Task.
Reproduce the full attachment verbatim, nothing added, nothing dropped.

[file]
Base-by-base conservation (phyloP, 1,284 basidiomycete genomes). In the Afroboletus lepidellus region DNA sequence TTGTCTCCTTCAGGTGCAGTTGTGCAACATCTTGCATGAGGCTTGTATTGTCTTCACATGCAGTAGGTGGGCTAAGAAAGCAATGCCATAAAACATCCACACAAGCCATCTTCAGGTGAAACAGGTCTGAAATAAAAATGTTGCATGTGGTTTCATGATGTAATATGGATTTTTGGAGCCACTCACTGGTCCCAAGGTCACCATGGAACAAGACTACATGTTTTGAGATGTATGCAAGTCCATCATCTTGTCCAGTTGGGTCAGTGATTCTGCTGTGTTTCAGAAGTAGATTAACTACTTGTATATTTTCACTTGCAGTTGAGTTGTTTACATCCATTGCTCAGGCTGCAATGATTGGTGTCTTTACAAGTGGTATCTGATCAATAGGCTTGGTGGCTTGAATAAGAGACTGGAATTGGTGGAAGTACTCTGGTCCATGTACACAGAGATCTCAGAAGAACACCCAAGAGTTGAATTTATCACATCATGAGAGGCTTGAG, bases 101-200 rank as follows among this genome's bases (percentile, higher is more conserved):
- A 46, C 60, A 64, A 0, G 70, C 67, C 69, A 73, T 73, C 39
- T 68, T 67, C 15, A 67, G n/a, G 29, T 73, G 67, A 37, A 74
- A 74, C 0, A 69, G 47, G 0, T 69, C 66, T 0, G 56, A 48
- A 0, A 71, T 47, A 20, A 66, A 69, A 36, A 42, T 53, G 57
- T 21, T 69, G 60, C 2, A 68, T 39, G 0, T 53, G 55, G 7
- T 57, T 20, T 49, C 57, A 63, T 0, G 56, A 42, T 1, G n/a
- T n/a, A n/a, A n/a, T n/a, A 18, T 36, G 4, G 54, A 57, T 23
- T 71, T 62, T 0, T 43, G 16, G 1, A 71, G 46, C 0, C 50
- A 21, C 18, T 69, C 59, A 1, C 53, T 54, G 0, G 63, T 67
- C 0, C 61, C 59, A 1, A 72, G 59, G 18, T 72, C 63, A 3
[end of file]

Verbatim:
Base-by-base conservation (phyloP, 1,284 basidiomycete genomes). In the Afroboletus lepidellus region DNA sequence TTGTCTCCTTCAGGTGCAGTTGTGCAACATCTTGCATGAGGCTTGTATTGTCTTCACATGCAGTAGGTGGGCTAAGAAAGCAATGCCATAAAACATCCACACAAGCCATCTTCAGGTGAAACAGGTCTGAAATAAAAATGTTGCATGTGGTTTCATGATGTAATATGGATTTTTGGAGCCACTCACTGGTCCCAAGGTCACCATGGAACAAGACTACATGTTTTGAGATGTATGCAAGTCCATCATCTTGTCCAGTTGGGTCAGTGATTCTGCTGTGTTTCAGAAGTAGATTAACTACTTGTATATTTTCACTTGCAGTTGAGTTGTTTACATCCATTGCTCAGGCTGCAATGATTGGTGTCTTTACAAGTGGTATCTGATCAATAGGCTTGGTGGCTTGAATAAGAGACTGGAATTGGTGGAAGTACTCTGGTCCATGTACACAGAGATCTCAGAAGAACACCCAAGAGTTGAATTTATCACATCATGAGAGGCTTGAG, bases 101-200 rank as follows among this genome's bases (percentile, higher is more conserved):
- A 46, C 60, A 64, A 0, G 70, C 67, C 69, A 73, T 73, C 39
- T 68, T 67, C 15, A 67, G n/a, G 29, T 73, G 67, A 37, A 74
- A 74, C 0, A 69, G 47, G 0, T 69, C 66, T 0, G 56, A 48
- A 0, A 71, T 47, A 20, A 66, A 69, A 36, A 42, T 53, G 57
- T 21, T 69, G 60, C 2, A 68, T 39, G 0, T 53, G 55, G 7
- T 57, T 20, T 49, C 57, A 63, T 0, G 56, A 42, T 1, G n/a
- T n/a, A n/a, A n/a, T n/a, A 18, T 36, G 4, G 54, A 57, T 23
- T 71, T 62, T 0, T 43, G 16, G 1, A 71, G 46, C 0, C 50
- A 21, C 18, T 69, C 59, A 1, C 53, T 54, G 0, G 63, T 67
- C 0, C 61, C 59, A 1, A 72, G 59, G 18, T 72, C 63, A 3